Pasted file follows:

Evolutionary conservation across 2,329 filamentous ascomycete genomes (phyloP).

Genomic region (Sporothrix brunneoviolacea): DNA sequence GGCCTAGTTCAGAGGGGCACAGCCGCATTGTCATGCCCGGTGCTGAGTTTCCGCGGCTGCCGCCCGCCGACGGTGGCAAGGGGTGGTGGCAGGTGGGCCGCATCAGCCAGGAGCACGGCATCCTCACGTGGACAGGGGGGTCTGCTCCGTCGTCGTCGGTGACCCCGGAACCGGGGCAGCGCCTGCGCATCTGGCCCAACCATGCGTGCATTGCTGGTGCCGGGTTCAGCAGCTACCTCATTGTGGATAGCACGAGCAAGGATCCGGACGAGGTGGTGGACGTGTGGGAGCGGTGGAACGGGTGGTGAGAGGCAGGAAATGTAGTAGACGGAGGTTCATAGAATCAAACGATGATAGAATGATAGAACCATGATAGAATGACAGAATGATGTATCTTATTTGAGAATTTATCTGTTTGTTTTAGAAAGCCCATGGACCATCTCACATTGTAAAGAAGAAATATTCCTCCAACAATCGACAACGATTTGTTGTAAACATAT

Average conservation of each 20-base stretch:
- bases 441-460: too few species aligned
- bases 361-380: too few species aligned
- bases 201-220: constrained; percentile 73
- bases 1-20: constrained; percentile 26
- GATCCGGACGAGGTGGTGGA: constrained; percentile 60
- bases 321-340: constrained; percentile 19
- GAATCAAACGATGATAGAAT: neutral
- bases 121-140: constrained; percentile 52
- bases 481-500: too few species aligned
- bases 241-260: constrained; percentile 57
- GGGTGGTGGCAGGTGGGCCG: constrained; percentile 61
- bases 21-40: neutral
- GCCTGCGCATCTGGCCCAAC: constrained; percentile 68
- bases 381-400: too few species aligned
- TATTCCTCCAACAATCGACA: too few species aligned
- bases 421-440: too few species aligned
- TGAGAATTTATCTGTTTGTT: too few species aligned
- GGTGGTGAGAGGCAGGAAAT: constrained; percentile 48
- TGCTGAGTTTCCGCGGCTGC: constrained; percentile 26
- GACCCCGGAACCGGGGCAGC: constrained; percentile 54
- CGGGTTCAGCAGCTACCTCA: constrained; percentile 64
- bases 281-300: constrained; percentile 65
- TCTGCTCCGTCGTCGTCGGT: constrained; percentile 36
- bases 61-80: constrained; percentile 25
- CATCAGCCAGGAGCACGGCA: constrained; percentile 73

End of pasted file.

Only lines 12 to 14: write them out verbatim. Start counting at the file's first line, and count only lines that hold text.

- bases 481-500: too few species aligned
- bases 241-260: constrained; percentile 57
- GGGTGGTGGCAGGTGGGCCG: constrained; percentile 61